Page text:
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THIS IS DANZA AZTECA QUETZALCOATL, AN INDEPENDENT PROJECT , IS HERE TO RECREATE THE
PREHISPANIC RITUAL OF THE SACRED DANCE OF THE ANCESTRAL PEOPLE IN MEXICO.
PHOTOGRAPHY AND VIDEO FOR DANZA AZTECA QUETZALCOATL BY RAFAEL FIGUEROA
MEMBERS OF THE GROUP :
16.-JORGE MENDOZA JR.
18.-JUAN RODOLFO ARREDONDO
21.-DANIELA SURGY CHARLES
HISTORY OF THE GROUP
Azteca Quetzalcoatl de Memphis
Danza Azteca Quetzalcoatl de Memphis, named after the Aztec deity
Quetzalcoatl meaning flying serpent, is a traditional Aztec Dance group
formed by Noe Ramirez in 2002. The mission of Danza Azteca Quetzalcoatl
de Memphis is to preserve and showcase the ancestral art of pre-Hispanic
dance to the community. With colorful, ornate traditional dress and
authentic hand-made drums, the group impresses and wows audiences with
this primal, colorful experience.
DAQM got its start by doing presentations for different local Catholic
Churches. Consequently, as the popularity of the group’s beautiful and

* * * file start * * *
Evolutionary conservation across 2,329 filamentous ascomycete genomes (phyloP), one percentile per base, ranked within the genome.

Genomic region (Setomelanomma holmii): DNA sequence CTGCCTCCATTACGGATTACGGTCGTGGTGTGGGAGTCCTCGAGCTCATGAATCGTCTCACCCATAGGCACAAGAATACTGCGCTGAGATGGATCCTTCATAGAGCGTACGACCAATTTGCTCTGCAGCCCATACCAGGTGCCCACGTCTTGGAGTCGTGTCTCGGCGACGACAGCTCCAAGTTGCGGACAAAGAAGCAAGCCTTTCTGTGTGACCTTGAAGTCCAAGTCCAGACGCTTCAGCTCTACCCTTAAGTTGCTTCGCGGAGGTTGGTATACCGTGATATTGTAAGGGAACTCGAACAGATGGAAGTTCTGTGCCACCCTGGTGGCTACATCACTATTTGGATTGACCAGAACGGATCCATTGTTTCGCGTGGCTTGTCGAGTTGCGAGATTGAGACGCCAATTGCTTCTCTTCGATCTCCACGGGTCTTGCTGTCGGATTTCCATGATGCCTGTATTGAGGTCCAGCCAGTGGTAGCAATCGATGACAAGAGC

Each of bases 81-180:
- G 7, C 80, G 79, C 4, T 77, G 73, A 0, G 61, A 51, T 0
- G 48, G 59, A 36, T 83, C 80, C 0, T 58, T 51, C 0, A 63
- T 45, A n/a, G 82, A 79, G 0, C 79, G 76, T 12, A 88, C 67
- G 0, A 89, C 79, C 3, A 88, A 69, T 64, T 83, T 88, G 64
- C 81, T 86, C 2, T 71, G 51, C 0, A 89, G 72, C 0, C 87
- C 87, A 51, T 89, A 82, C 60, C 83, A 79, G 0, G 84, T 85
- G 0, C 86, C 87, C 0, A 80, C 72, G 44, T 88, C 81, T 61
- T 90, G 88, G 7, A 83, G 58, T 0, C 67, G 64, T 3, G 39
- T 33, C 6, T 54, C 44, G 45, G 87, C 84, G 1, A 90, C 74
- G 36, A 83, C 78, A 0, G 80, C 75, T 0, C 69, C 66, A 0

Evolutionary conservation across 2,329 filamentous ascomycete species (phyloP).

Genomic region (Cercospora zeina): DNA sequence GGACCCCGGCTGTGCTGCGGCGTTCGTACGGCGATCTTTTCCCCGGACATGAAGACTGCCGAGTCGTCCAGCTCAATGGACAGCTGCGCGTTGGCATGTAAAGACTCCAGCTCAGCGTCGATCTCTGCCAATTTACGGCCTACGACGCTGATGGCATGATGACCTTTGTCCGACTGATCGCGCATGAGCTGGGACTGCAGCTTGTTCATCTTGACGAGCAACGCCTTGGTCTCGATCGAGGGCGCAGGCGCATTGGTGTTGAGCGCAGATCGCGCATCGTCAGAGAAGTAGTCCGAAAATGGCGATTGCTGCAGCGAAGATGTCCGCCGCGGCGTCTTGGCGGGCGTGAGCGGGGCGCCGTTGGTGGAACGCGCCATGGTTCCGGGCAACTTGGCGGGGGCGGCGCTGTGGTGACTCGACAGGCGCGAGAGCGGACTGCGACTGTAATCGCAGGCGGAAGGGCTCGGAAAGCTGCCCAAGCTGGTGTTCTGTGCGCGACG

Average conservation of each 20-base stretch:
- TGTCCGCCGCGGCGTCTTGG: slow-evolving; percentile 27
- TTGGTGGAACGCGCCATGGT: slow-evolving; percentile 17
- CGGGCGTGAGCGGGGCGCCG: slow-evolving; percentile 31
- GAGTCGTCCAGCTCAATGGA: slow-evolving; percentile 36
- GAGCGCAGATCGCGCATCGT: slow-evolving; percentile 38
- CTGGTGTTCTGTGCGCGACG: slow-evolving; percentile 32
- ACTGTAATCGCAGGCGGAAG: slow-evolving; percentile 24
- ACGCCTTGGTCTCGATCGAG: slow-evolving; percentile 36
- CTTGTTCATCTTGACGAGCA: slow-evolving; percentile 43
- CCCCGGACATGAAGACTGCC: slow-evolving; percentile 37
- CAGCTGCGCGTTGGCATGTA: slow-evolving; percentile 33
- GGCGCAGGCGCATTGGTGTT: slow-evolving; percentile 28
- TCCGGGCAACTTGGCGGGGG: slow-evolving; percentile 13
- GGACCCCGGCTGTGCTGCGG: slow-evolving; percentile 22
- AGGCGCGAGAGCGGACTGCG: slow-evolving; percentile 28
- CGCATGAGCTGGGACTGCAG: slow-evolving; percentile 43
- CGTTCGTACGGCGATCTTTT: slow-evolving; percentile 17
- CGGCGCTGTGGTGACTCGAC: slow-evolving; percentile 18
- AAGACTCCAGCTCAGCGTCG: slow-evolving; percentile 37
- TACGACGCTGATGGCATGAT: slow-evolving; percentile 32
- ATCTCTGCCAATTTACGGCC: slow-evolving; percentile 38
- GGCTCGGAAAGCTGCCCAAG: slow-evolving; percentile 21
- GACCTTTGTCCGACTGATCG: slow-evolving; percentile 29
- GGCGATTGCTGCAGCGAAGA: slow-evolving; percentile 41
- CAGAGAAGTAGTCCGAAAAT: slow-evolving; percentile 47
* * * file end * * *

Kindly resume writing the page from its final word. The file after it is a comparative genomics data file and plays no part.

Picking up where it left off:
stunning presentations grew, they were asked to perform at several
prestigious events throughout Memphis and surrounding Tennessee states
including Memphis Heritage Festival, Germantown International Festival) .
The group serves as Latin Community Ambassadors in the Mid-south Area.
Its dedication to the community doesn’t stop with its performances. DAQM
also organizes the annual Memphis Dia de Muertos (Day of the Dead)
Celebration. Since 2007, this amazing event has grown to attract
thousands of people wishing to celebrate the lives and legacies of
passed loved ones. Also, Danza has played an important role in the
creation of Centro Cultural Latino de Memphis (Latin Cultural Center of
Memphis) and offers Aztec Dance classes to the public free of charge
through the CCLdM. The group has also sponsored other different local
dance and theater groups such Tradiciones Mexicanas, Caza Teatro and
The passion and commitment that they have to recreate and rebirth really
this ancient cultural form, is really sort of indefinable. So it’s not,
let me dress up and perform. It’s let me become. Let me become part of
my ancestral lineage, and let me perform this particular dance, that
means this particular thing within the spiritual context of my culture
and of my past. – Professor Richard Lou, University of Memphis Art
The group’s performances have included: National Civil Rights Museum,
University of Memphis, Rhodes College, Christian Brothers University,
WIN's Faith and Labor Picnic, Pinson Mounds, Levitt Shell, Brooks Museum
of Arts, FedEx Forum, and many diverse Native-American Pow Wows.
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